Specifically, the benefits of mindfulness in the treatment and recovery from marijuana addiction include:

  • Stress reduction. Mindfulness techniques like body scanning and deep breathing can help someone in recovery more effectively manage stress. Stress is a trigger for substance use and relapse.
  • Emotional regulation. Through mindfulness, it becomes possible to develop more awareness of emotions and see how they influence behavior. A person can use mindfulness to observe and accept their emotions without impulsive reactions or the use of substances to cope with negative feelings.
  • Craving management. Practicing mindfulness can help individuals recognize their cravings for marijuana or substances without acting on them immediately. Creating a space between cravings and the response becomes possible, facilitating healthier choices.
  • Self-compassion. Addiction often includes feelings of shame and guilt, but mindfulness encourages a sense of self-compassion and acceptance for building self-esteem and resilience in recovery.
  • Relapse prevention skills: There are mindfulness-based relapse prevention programs that integrate traditional strategies to identify triggers, cope with cravings, and develop healthy coping strategies.

In addiction treatment and recovery, mindfulness can promote overall well-being through relaxation, connection with oneself and others, and improved sleep quality.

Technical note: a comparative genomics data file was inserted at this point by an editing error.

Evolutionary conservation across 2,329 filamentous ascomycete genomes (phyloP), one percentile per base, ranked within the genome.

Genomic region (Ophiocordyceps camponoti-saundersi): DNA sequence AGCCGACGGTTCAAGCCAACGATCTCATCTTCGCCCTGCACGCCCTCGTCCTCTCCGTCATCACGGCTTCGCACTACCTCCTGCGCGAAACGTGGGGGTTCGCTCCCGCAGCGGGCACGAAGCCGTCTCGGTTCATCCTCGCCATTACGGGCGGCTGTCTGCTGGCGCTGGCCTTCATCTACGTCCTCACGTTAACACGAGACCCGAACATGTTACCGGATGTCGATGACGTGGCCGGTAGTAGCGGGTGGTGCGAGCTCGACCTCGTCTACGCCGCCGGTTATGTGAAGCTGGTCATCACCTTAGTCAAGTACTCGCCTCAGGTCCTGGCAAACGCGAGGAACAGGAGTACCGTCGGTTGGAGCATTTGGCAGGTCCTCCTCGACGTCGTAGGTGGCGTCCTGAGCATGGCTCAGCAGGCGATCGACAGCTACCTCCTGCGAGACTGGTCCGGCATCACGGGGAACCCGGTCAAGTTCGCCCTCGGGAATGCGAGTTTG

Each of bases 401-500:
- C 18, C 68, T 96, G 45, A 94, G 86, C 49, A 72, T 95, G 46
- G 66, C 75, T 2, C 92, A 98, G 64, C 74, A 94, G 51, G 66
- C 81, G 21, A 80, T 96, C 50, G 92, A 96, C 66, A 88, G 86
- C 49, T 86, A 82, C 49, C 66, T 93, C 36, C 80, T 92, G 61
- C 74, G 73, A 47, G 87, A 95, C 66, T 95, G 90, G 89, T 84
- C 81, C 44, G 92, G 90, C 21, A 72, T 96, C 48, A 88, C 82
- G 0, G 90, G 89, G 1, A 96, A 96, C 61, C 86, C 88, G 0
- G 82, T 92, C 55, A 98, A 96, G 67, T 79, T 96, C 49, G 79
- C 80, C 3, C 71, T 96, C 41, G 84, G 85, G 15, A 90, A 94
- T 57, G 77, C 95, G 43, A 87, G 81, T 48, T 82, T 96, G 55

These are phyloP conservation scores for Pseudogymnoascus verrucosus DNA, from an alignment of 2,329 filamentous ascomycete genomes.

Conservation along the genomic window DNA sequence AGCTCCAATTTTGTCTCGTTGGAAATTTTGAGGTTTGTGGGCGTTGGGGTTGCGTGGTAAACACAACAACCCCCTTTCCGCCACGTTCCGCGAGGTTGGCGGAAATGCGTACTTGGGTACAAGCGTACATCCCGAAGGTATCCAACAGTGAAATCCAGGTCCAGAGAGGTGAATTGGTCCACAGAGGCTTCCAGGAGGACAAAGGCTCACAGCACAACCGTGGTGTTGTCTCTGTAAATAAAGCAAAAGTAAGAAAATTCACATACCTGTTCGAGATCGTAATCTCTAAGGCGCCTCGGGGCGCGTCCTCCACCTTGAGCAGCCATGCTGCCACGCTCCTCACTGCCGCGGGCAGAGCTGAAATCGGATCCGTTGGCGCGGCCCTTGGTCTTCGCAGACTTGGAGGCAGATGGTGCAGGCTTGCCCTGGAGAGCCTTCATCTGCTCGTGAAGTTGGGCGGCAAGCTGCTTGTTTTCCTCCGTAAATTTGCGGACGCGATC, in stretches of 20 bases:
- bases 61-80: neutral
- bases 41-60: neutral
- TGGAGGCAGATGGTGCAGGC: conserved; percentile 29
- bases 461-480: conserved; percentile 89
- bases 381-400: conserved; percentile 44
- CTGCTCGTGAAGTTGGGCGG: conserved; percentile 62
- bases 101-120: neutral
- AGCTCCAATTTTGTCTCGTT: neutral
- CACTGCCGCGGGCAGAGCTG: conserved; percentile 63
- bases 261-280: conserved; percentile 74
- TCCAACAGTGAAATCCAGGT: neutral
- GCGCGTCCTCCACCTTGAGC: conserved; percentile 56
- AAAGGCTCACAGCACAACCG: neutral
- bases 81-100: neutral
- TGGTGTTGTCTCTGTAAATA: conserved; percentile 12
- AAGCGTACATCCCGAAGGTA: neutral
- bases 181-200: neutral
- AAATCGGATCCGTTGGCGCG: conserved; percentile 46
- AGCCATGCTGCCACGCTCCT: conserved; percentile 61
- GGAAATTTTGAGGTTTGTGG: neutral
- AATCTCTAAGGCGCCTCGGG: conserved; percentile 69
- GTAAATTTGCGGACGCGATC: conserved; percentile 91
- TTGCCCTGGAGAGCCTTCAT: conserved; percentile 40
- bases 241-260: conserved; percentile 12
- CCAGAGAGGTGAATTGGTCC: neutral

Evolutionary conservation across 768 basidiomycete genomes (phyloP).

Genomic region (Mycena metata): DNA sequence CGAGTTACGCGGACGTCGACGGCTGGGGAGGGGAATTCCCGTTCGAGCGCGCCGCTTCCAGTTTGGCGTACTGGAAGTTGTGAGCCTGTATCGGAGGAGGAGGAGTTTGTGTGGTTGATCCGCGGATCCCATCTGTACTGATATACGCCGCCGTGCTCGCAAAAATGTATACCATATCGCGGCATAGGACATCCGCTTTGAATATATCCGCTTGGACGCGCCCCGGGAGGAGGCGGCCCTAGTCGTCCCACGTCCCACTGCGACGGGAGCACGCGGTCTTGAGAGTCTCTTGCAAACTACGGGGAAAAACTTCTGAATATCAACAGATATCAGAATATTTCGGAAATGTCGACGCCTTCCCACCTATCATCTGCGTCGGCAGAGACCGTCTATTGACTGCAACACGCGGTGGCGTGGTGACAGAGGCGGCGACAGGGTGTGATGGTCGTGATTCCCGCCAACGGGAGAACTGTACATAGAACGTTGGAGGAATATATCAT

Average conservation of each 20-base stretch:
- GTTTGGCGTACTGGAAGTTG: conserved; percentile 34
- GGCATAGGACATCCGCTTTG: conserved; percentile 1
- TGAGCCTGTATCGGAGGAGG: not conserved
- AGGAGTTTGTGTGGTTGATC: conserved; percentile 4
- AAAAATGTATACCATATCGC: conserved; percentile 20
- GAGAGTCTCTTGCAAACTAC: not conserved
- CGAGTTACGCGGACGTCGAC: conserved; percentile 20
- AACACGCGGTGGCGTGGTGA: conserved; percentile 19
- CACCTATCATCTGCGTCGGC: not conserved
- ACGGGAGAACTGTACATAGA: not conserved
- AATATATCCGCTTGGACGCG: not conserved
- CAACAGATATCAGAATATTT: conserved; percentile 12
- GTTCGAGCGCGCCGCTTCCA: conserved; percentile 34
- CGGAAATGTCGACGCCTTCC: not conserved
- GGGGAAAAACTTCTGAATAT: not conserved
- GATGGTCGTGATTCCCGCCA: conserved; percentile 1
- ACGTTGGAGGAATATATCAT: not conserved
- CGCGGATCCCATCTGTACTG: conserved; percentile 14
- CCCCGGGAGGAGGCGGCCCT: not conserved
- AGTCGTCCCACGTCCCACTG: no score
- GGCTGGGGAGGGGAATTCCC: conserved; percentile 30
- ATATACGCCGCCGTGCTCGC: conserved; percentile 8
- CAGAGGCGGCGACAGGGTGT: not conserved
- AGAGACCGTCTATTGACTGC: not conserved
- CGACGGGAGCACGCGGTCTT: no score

Yoga In Marijuana Addiction Treatment and Recovery

Yoga is a mind-body practice that combines elements of meditation, physical postures, and breath control. Yoga can also include mindfulness techniques and has many of the same benefits.

For example, yoga promotes relaxation, reduces stress, and helps with emotional regulation. It can improve physical health and self-compassion, and for people participating in yoga classes, there are opportunities for social interaction and connection.

Yoga is a holistic approach to healing, addressing the intertwined relationship between the mind, body, and spirit.

Yoga in addiction treatment and recovery is a complementary therapy that enhances the effectiveness of traditional approaches. Through the integration of yoga into a marijuana treatment and recovery plan, an individual can gain tools to manage their cravings, reduce stress, and improve their overall health and wellness.

The Relationship Between Mindfulness and Yoga

Mindfulness and yoga are practices closely related to one another. They have distinct approaches but share common principles that help overcome marijuana addiction and recovery.

For example, mindfulness is an integral component of yoga practice. You work in yoga to cultivate mindful awareness of the connection between your mind and body.

Both mindfulness and yoga also emphasize the importance of breathwork. In yoga, breathing exercises are called pranayama, and they help regulate breathing and calm the mind. This promotes relaxation and reduces stress, helping with craving and trigger management.

Yoga practices encourage tuning into the body and becoming aware of emotions, tensions, and sensations that are happening internally. Heightened body awareness fosters mindfulness and helps with the recognition of mental and physical cues that could lead to substance use or relapse. When people learn to listen to their bodies without judgment, they can manage their discomfort and cravings without turning to marijuana.

Yoga and mindfulness are excellent holistic, complementary approaches to help begin a marijuana recovery journey, and we often integrate them along with traditional therapies in our treatment programs. If you’d like to learn more about marijuana addiction treatment for yourself or a loved one, please reach out to San Diego Detox.